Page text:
Consumers Subject To Collection Abuse Need To Know Their Rights

06 Mar Consumers Subject To Collection Abuse Need To Know Their Rights

When consumers have bill problems and are thrown into collection, the law stands on their side.

But the problem is that all too often, consumers do nothing to protect their rights.

Last week, the Federal Trade Commission issued a report saying that the debt-collection legal system must be reformed and modernized “to reflect changes in consumer debt, the debt collection industry and technology.”

The goal is to put more bite into the Fair Debt Collection Practices Act. But let’s look at the numbers.

The FTC took in roughly 105,000 complaints about third-party and creditor debt collection in 2008, according to numbers released last week. That makes it the subject generating the second most complaints — identity theft is No. 1 — about one in every 11 that the agency receives.

The Fair Debt Collection Practices Act protects the public from abusive, unfair and deceptive practices by debt collectors. The rules come down to this: debt collectors are allowed to do their job, but not by badgering, pestering, brow-beating and intimidating the consumer.

FTC officials realize that few people who have any problem go to the trouble of filing a complaint. But that’s OK because Congress set up the law to permit civil lawsuits to enforce the law.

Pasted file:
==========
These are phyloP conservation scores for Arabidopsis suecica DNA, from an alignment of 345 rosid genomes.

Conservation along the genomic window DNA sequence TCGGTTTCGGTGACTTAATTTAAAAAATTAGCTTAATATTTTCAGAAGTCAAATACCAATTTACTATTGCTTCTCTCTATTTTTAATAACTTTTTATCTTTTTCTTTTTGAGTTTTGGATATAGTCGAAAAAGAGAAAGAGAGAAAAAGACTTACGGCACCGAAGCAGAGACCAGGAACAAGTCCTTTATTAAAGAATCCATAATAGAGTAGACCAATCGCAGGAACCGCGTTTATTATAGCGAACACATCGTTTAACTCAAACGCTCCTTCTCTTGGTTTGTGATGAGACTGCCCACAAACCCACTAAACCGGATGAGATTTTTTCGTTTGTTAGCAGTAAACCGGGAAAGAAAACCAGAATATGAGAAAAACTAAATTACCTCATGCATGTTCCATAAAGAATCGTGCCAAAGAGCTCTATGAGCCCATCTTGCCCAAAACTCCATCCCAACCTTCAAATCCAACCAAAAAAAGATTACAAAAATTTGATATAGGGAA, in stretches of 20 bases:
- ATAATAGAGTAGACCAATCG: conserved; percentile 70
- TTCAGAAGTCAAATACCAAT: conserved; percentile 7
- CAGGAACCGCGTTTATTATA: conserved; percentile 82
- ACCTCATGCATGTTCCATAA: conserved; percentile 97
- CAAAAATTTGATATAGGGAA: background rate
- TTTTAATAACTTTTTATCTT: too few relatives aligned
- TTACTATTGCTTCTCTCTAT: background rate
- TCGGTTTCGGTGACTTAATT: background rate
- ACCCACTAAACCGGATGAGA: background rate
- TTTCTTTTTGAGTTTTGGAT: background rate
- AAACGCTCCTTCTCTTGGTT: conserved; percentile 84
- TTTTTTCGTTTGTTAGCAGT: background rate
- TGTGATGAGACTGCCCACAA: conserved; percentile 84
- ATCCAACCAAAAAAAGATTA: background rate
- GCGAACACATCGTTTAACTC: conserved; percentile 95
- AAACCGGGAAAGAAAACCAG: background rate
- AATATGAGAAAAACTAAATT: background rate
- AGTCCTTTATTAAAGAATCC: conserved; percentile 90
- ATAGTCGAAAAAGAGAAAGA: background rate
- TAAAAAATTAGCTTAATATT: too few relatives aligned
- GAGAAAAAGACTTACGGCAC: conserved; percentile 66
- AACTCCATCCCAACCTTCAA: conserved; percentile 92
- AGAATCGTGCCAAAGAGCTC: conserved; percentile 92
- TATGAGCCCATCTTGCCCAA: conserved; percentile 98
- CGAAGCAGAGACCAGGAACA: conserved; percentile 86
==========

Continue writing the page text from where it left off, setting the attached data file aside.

While civil suits have resulted in some victories for consumers, the truth is that collectors don’t seem to care. The abuse continues unabated.


Because most consumers don’t know how to find a lawyer to help them. And even if they do understand their rights, there aren’t that many lawyers nationwide who have the knowledge and experience to help.

So if you’re the target of collection abuse – or if you think you’re being abused but aren’t sure – you owe it to yourself to find an experienced consumer protection lawyer. Check out the National Association of Consumer Advocates to find someone locally.

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Jay S. Fleischman is a bankruptcy lawyer with offices in Los Angeles and New York. He can often be found on Google+ and Twitter, where he shares information about consumer protection issues and personal finance.
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